Most people buy it and hope they will never need it. Some work with it every day, in fact if you’re reading this blog there a good chance you do too. It’s advertised in virtually every TV break and brings income of over $4,000bn to its global sector. It’s the insurance industry but did you ever ask how it all started? Let’s step back in time to the ancient world.
The ancient world was a risky place. Especially if you were a merchant and you were transporting goods. So risky in fact that one of the world’s biggest financing concepts was initiated to combat it. In 1750 BC the Babylonians developed a system which was recorded in the famous Code of Hammurabi and practiced by early Mediterranean merchants. If they received a loan to fund a shipment, the merchant would pay the lender an additional sum in exchange for the lender’s guarantee to cancel the loan should the shipment be stolen.
It was sometime later and in different empire altogether that the idea of personal insurance started to form. Beginning around 550 BC at the time of the First Persian Empire, an insurance tradition was performed at the beginning of the Iranian New Year. The people presented gifts to the monarch. The presents were assessed by the confidants of the court. If a gift was deemed worth more than 10,000 Derrik (Persian gold coins) it would be registered in a special office. The purpose of registering was that whenever the person who presented the gift registered by the court was in trouble, the monarch and the court would help him. An ancient Persian scribe recorded at the time ‘Whenever the owner of the present is in trouble or wants to construct a building, set up a feast, have his children married, etc. the one in charge of this in the court would check the registration. If the registered amount exceeded 10,000 Derrik, he or she would receive an amount of twice as much.’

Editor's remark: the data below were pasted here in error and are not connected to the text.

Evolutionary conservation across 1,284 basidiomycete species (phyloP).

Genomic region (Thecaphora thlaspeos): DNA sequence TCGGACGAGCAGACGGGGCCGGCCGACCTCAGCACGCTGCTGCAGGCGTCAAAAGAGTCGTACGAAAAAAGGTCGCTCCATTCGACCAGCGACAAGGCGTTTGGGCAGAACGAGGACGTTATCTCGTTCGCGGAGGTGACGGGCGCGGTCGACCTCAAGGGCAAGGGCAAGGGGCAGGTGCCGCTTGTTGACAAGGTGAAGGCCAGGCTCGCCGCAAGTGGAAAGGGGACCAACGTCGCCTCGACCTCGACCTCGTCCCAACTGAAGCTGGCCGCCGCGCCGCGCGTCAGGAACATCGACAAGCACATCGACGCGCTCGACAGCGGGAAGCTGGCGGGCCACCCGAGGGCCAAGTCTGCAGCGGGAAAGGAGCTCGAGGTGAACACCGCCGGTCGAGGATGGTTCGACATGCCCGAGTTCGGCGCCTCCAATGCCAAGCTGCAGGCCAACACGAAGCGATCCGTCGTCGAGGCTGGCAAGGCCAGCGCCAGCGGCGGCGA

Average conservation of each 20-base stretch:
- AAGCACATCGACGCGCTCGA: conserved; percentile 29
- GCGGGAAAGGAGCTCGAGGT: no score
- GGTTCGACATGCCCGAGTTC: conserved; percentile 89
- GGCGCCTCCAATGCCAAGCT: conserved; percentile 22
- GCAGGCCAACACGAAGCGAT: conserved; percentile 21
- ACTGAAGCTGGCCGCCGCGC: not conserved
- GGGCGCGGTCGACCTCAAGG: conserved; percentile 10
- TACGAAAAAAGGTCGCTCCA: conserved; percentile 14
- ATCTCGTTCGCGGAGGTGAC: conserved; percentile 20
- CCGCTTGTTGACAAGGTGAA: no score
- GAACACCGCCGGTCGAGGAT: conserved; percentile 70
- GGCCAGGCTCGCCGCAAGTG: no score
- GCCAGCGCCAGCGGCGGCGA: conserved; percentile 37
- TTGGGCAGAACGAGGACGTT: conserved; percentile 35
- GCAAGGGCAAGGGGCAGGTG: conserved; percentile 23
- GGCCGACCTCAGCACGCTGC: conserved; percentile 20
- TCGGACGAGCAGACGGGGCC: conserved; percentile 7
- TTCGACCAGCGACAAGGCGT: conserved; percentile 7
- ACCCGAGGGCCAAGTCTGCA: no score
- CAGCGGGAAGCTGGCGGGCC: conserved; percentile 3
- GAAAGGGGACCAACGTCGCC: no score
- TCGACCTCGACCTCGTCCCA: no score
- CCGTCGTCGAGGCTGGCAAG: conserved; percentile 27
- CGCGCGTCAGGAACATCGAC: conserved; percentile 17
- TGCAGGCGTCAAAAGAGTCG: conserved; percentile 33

Of course, no historical piece could ever be written without mention of the Greeks and Romans. It was they who introduced the origins of health and life insurance when they created guilds called “benevolent societies” which cared for the families of deceased members, as well as paying funeral expenses of members.
Next time we will look at how the Great Fire of London led to a modernisation of insurance practice & how a coffee shop owner gave birth to the unique skill of underwriting.